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U.S. Experts Worry Antibiotic Resistance May Worsen

Before antibiotics were invented, 30% of US deaths were due to bacterial infections. And in 2018, their market was estimated at $42.6 billion.

The WHO today names antibiotic resistance as one of the top threats to global health. For example, it is becoming increasingly difficult to treat pneumonia, tuberculosis, gonorrhea, and salmonellosis.
By 2050, superbugs are expected to kill more people than cancer – 10 million. Antibiotic resistance now kills 700,000 people every year.

Staphylococcus aureus resistance

Staphylococcus aureus is susceptible to almost any antibiotic ever developed, including Fleming’s penicillin. But by the mid-1940s, the bacteria had acquired resistance to it and for the next ten years was a serious problem in society. This was the first wave of infection control.

The second wave began in 1959 when methicillin was discovered. But resistance to it quickly developed.

Infections caused by antibiotic-resistant strains have reached epidemics worldwide. MRSA – methicillin-resistant staphylococci – pose a threat to the entire population. They are immune to penicillins, cephalosporins, and carbapenems. Fortunately, so far there are other types of antibiotics that fight these infections and consumers can even purchase these antibiotics online.

MRSA was first isolated from a patient in the UK in 1960.

Until the 1970s, clones of the strain circulated in hospitals throughout Europe. There have also been isolated reports of MRSA in US hospitals.
By the 1980s, for no apparent reason, archaic MRSA strains had largely disappeared from European hospitals, marking the end of the second and beginning of the third wave of antibiotic research.

In the late 1970s, outbreaks of MRSA infections were reported in US hospitals. By the mid-1980s, they became endemic. They then swept the world, leading to a worldwide MRSA pandemic in hospitals that continues to this day.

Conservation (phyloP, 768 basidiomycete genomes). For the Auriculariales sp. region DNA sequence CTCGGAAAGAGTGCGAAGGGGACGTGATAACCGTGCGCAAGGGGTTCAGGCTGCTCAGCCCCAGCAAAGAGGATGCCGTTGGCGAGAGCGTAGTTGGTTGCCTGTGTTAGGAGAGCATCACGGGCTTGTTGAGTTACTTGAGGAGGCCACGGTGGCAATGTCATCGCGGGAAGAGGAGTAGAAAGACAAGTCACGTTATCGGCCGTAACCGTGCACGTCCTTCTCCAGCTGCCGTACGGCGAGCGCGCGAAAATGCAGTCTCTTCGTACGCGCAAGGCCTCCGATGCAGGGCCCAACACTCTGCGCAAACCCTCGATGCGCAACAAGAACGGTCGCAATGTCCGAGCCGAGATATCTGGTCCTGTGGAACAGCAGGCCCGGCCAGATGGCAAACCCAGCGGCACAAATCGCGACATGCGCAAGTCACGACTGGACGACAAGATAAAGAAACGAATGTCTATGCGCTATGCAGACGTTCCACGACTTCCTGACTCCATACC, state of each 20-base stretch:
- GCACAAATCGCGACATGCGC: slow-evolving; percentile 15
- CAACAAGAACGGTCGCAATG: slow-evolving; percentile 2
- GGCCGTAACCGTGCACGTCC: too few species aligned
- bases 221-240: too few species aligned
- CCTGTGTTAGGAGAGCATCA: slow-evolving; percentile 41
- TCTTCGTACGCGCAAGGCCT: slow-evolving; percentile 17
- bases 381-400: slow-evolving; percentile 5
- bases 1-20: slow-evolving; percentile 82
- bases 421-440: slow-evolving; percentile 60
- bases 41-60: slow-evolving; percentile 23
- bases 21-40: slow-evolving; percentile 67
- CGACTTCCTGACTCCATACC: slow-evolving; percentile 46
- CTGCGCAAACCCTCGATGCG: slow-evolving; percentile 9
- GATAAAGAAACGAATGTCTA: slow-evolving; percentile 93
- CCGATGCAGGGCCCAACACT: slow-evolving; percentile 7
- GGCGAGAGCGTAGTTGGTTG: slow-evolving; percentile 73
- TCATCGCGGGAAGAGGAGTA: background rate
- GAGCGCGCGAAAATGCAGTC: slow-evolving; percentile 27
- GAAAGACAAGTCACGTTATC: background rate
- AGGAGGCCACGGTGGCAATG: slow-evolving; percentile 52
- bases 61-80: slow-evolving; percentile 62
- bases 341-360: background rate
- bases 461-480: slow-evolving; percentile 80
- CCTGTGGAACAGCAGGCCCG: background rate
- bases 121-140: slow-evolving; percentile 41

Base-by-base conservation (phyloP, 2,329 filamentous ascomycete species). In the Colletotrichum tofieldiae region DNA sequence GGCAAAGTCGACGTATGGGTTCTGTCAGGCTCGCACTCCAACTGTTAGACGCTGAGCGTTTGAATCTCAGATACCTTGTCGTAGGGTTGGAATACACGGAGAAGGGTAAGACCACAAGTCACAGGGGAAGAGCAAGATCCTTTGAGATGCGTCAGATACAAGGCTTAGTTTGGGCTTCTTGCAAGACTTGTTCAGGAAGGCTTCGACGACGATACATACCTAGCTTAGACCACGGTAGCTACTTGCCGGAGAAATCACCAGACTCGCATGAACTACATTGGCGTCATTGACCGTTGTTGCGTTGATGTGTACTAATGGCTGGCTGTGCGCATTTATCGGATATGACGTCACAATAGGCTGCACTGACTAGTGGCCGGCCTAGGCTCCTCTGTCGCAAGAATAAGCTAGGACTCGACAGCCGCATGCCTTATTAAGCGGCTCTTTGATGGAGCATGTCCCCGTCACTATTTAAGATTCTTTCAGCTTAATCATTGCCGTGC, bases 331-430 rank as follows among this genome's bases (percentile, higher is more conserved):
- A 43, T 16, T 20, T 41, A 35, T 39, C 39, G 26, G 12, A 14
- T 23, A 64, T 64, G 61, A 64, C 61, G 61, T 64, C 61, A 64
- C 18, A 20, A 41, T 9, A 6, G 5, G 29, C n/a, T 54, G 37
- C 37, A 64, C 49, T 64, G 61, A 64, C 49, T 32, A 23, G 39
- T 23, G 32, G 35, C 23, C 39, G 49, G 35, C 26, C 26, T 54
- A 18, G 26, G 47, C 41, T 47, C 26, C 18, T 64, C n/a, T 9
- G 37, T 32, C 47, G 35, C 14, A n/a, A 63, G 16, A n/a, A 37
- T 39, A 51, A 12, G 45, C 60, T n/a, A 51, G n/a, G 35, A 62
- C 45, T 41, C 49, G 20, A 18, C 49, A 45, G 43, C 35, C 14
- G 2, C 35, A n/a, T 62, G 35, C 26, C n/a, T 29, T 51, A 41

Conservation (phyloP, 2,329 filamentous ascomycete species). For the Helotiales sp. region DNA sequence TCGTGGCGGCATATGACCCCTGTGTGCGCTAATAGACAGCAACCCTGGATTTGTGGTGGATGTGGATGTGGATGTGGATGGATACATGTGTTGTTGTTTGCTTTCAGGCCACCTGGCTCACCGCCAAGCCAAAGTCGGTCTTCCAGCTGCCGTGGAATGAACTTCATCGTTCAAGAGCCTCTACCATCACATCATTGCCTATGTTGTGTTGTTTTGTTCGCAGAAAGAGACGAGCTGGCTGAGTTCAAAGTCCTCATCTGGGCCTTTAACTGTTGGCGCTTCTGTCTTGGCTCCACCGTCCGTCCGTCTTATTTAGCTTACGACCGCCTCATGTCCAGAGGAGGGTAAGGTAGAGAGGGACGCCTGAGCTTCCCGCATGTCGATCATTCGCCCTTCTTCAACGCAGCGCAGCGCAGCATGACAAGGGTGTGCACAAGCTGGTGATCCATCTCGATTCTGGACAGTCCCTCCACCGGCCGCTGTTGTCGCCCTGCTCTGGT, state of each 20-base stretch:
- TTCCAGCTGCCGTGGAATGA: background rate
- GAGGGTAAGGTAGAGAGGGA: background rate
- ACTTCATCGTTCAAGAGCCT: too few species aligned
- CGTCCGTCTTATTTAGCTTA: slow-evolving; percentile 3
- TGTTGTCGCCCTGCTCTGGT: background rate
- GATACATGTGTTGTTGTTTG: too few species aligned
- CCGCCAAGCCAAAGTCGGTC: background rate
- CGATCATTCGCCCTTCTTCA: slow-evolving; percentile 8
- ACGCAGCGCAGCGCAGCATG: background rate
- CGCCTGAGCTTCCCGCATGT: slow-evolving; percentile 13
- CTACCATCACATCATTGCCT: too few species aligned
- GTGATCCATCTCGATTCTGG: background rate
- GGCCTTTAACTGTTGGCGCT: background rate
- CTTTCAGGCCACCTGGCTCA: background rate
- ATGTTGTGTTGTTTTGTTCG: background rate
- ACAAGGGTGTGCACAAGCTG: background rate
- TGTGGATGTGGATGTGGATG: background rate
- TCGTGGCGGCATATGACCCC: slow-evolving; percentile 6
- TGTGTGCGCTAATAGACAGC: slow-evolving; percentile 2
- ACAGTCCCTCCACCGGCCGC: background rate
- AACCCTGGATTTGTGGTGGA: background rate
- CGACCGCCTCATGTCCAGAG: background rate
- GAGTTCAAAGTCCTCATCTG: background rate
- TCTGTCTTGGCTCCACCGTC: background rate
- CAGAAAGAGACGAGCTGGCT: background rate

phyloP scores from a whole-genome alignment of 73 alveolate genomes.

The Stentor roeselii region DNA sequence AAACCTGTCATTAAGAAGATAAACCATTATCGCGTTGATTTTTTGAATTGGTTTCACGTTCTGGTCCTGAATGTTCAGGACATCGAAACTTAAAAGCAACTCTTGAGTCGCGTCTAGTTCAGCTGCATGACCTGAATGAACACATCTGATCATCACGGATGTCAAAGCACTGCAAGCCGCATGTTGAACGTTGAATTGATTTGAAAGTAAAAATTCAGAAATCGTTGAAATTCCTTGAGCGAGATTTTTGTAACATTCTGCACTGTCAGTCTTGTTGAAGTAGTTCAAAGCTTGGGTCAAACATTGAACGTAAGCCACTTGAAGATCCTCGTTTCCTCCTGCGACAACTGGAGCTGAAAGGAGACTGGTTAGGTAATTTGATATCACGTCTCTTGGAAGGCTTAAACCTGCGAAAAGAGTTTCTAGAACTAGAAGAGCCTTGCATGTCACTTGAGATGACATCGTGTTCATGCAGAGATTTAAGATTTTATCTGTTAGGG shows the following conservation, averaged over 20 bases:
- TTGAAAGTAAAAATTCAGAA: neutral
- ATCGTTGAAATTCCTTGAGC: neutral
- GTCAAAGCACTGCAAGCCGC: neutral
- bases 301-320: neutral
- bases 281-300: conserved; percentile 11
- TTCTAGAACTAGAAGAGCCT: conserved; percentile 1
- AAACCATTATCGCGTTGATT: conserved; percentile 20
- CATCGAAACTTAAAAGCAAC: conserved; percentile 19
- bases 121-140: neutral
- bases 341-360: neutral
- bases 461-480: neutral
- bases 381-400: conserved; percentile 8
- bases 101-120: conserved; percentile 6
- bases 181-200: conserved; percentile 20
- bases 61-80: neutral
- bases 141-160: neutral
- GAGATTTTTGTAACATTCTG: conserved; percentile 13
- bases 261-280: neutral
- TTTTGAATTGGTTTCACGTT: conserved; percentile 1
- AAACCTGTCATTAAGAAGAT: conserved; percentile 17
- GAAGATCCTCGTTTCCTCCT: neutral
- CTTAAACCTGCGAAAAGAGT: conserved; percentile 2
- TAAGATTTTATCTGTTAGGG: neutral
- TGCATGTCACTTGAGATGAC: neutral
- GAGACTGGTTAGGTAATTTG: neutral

Because the infection was spreading rapidly, vancomycin was widely used against it, the only antibiotic to which Staphylococcus aureus remained susceptible. So the third wave ended and the fourth began.

In the early 1990s, community-acquired cases of CA-MRSA infection were discovered in Western Australia. In the United States, the first such diseases were found in healthy children in 1997-1999. They were not at risk of MRSA and died from overwhelming infections, which suggests that they were more disease-causing strains of MRSA. These CA-MRSA were unrelated to hospital strains and were susceptible to most antibiotics.

CA-MRSA outbreaks and epidemics are currently occurring worldwide and have similar epidemiology, although the emerging clones differ by geographic location.

The average hospital stay with this infection is 76 days, and the cost of therapy is estimated at $33.5 thousand.

The global drug market against MRSA in 2018 was estimated at $922 million. Analysts at Coherent Market Insights predict growth to $1.3 billion by 2026, mainly due to improvements in the formulas of already approved drugs.

In 2016, the pharmaceutical company Allergan received FDA approval to update the Dalvance injection – it is enough to inject a single intravenous dose within 30 minutes to treat acute bacterial skin infections.

These factors are expected to drive the growth of the MRSA drug market. Another reason is the approval and launch of affordable generic drugs.

How things are going now

Today, the choice for the treatment of bacterial infections is limited because of the developed resistance, which leads to high morbidity and mortality.